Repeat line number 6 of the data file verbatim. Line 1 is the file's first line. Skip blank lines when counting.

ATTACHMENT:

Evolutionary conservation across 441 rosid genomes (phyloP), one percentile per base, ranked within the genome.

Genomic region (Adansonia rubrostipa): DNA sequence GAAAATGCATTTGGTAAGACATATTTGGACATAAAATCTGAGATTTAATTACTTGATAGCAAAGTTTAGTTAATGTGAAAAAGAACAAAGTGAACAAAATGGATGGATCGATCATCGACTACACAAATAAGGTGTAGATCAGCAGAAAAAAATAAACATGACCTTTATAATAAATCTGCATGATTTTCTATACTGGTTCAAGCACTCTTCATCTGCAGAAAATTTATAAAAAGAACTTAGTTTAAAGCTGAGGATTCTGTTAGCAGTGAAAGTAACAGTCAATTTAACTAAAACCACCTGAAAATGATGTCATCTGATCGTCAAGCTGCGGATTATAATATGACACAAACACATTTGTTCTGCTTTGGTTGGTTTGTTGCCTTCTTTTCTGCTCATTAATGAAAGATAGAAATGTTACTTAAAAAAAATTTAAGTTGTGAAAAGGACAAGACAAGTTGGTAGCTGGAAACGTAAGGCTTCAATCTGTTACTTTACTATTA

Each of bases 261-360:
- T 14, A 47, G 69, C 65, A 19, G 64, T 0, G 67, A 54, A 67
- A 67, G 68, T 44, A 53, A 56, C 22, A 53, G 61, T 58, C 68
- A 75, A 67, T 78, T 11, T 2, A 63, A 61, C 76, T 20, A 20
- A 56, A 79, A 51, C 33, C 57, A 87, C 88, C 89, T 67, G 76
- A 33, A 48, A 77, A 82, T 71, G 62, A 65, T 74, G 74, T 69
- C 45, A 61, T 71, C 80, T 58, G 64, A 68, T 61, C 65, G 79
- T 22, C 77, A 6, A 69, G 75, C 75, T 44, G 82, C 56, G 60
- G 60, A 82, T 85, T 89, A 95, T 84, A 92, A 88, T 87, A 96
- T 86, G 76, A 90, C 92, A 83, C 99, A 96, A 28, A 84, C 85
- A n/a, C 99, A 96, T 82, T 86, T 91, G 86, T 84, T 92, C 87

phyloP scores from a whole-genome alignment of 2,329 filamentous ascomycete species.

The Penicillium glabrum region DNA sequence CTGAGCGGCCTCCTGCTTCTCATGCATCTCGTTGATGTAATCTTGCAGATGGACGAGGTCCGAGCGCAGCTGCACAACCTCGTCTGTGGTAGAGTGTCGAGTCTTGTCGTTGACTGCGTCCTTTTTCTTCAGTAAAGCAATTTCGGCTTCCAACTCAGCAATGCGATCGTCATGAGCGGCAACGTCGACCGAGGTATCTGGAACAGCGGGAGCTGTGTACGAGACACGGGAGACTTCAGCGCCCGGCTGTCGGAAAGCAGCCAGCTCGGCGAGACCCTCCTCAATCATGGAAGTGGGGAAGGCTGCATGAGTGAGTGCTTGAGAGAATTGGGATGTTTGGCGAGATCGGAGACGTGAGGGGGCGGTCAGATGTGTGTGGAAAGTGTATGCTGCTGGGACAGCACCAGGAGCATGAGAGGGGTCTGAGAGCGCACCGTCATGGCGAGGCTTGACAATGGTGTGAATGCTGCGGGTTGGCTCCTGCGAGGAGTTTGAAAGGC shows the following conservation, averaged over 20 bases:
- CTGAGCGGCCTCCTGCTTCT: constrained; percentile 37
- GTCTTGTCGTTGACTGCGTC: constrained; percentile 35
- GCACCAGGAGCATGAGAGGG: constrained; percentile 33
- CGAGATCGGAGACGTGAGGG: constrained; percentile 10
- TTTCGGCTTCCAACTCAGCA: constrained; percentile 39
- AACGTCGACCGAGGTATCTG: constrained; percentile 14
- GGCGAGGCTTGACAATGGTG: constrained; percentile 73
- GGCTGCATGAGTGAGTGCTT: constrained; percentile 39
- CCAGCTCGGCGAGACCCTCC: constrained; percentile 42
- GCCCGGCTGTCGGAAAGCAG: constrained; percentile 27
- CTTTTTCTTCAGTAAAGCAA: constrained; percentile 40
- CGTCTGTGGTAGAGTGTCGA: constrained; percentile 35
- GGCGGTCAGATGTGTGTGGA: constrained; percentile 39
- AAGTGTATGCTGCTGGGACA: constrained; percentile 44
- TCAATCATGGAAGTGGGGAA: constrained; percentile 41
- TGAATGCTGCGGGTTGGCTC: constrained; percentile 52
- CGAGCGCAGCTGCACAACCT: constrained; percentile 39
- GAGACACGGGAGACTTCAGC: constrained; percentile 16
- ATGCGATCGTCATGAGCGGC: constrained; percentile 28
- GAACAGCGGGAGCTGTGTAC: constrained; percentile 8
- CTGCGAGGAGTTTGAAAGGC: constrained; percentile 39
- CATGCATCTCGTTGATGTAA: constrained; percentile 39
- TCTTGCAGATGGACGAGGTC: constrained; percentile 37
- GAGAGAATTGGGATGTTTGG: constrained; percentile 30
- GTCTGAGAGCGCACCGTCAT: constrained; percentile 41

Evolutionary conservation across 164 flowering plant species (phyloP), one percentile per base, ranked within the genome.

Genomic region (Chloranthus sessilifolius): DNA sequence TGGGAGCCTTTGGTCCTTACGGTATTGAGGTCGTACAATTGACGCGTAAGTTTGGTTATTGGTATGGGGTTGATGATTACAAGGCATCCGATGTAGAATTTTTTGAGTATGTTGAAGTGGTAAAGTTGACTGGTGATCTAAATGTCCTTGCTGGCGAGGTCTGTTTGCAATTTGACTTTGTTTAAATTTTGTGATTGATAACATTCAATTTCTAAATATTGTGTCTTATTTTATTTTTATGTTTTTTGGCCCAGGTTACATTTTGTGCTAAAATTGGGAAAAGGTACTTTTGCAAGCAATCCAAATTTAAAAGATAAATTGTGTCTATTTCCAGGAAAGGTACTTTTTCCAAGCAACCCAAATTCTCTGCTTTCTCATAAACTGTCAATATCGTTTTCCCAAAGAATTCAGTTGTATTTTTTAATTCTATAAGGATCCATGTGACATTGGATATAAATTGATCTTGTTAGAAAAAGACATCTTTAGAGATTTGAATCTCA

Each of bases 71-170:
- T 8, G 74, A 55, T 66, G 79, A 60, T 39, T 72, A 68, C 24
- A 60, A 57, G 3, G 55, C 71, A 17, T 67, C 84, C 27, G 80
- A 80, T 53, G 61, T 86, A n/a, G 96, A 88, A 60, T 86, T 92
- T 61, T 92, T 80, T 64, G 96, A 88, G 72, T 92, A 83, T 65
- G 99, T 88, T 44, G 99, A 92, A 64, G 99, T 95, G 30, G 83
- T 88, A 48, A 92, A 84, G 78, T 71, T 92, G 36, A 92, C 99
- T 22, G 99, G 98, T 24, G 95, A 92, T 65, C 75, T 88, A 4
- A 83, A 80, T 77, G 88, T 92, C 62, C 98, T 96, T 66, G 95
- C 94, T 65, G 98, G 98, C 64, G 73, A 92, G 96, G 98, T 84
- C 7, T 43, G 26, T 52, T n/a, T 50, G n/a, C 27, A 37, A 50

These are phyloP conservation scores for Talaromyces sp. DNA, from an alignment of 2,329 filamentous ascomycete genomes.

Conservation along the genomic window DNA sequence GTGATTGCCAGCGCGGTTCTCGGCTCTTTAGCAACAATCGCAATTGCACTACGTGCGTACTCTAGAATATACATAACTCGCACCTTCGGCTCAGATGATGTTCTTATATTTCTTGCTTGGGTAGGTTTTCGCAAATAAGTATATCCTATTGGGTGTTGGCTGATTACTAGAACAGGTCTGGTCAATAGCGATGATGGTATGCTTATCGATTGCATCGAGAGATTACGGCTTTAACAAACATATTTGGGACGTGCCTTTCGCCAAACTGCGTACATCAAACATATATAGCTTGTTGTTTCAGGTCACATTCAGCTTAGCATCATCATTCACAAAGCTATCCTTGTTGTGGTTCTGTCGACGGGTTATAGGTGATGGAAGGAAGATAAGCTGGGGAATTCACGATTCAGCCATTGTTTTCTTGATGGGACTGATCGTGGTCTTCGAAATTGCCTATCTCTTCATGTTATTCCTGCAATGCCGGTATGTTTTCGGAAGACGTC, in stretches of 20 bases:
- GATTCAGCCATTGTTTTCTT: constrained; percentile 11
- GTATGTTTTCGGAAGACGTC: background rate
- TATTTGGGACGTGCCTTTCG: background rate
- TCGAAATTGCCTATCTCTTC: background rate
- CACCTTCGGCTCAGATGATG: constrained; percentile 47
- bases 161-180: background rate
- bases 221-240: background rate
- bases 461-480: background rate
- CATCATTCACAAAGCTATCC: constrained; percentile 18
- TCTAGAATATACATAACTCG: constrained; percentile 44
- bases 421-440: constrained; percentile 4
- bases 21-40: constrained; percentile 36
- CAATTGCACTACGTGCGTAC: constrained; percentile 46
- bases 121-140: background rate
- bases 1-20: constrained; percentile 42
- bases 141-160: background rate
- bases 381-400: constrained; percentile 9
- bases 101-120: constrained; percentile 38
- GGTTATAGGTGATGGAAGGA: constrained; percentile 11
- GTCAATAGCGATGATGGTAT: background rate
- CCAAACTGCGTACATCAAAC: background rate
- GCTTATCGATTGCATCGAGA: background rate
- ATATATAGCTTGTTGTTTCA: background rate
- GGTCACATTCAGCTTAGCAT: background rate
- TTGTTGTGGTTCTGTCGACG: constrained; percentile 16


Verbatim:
- A 75, A 67, T 78, T 11, T 2, A 63, A 61, C 76, T 20, A 20